Chicago, IL,
03
October
2016
|
05:59 PM
America/Chicago

5 Tips to Beat Post-Break Blues

Summary

School breaks allow students to recalibrate and reenergize for the academic year. However, returning to school can leave some students with dread or anxiety. These five simple tips will make your school adjustment a breeze.

So you're more than a month into the new school semester, and you still haven't managed to settle in yet. In fact, you're looking so far ahead that you've planned Thanksgiving festivities and two winter vacations and it's not even mid-terms.

If you're experiencing any of these symptoms,  you have a case of the post-break blues.  Here are a few tips to keep you at the moment so that you can have a successful semester.

Adjust your sleeping schedule

Staying up late and sleeping in are hallmarks of school breaks, but they can make coming back to school a sticky wicket. Without enough sleep, you can become irritable and weary, which in turn may hamper your focus and creativity.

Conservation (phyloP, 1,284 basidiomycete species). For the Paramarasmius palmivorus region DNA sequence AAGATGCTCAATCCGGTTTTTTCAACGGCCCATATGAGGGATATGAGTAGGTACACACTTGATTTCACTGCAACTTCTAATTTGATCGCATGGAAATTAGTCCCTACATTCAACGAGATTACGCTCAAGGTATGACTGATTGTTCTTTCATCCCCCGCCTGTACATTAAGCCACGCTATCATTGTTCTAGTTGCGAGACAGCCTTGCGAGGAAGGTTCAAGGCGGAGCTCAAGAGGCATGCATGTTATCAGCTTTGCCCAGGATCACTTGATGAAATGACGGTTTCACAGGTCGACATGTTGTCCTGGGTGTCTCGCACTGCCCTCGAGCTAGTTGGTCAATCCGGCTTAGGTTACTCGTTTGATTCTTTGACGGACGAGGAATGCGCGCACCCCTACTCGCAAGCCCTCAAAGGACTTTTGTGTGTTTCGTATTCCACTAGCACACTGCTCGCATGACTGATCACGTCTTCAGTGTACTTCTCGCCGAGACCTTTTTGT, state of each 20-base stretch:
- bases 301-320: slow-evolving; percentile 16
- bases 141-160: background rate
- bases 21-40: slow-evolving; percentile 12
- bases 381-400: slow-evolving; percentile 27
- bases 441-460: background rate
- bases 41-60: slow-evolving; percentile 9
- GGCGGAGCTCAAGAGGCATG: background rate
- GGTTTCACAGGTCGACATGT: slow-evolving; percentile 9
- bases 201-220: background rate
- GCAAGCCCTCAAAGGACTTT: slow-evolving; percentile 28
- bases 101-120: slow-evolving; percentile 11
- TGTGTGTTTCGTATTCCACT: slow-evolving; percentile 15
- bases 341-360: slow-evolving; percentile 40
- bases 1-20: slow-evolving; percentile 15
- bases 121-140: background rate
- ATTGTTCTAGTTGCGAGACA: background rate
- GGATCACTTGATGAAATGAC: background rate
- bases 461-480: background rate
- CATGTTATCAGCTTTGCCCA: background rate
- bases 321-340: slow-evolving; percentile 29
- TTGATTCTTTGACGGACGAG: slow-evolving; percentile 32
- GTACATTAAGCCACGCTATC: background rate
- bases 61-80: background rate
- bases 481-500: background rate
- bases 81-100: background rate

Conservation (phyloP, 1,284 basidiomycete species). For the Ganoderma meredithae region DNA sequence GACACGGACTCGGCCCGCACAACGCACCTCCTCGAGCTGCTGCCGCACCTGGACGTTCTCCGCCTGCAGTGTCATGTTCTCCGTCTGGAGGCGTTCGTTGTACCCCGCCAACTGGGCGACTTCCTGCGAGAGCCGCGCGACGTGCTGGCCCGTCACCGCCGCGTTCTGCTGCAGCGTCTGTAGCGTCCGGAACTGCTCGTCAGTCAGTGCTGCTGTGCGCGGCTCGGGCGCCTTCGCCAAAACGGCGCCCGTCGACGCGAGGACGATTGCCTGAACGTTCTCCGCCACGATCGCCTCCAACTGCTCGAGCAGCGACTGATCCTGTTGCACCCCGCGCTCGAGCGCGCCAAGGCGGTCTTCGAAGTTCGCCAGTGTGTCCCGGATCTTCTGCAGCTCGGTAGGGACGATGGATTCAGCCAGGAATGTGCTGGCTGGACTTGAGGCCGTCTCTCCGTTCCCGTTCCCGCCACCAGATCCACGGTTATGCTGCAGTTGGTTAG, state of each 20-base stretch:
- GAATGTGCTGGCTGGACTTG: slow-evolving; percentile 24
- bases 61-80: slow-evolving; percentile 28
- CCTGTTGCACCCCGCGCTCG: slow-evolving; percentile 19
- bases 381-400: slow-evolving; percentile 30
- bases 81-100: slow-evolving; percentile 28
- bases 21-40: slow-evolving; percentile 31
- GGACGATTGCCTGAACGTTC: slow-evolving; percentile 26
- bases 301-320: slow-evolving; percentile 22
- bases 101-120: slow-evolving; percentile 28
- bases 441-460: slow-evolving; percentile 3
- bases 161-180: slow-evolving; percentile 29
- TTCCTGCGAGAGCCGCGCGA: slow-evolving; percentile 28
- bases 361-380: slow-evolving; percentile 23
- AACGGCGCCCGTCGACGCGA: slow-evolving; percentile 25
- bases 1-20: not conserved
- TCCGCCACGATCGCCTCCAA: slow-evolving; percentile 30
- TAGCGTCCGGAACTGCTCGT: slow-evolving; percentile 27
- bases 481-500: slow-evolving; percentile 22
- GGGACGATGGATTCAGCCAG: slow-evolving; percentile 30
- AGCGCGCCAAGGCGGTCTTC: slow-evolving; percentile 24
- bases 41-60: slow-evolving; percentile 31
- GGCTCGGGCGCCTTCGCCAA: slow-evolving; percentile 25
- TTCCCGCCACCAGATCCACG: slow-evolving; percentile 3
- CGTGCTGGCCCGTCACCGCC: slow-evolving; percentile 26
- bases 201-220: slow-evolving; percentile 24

A great way to recalibrate your sleep schedule is exercising during the day: you’ll get a good night sleep because your body will tire. GSU’s Recreation and Fitness Center is a great place to start, with its weight room, basketball court, and Olympic-style lap pool.​

Recognize small wins

No matter how small they may seem, acknowledging wins fuels motivation. Nothing’s more invigorating than a sense of accomplishment. A weekly to-do list, whether maintained by Google Docs, Keep, or good old pen and paper, will work. When you complete a task, check it off. It is a pat on the back that will help you overcome post-break blues.

Eat right

Good nutrition helps your mind and body re-acclimate to an environment, starts your day right, and helps you maintain high energy throughout the day. For a boost in mood, lean protein, high-fiber meals are best—and a variety of healthy meals are available at the GSU Café in D-Building.​

Get involved in on-campus activities

Transitioning back to school is also easier when you participate in extracurricular activities with like-minded people. Whether you are interested in anime, dance, social work, or global cultural exchange, Student Life presents many options for meeting new people and making new friends.

Communicate

This is not necessarily only about school but also your feelings. Friends and family can be valuable sounding boards because they probably know you best. The Academic Resource Center at GSU also offers counseling and tutoring services from a team of educators and mentors who are committed to your success inside and outside of the classroom.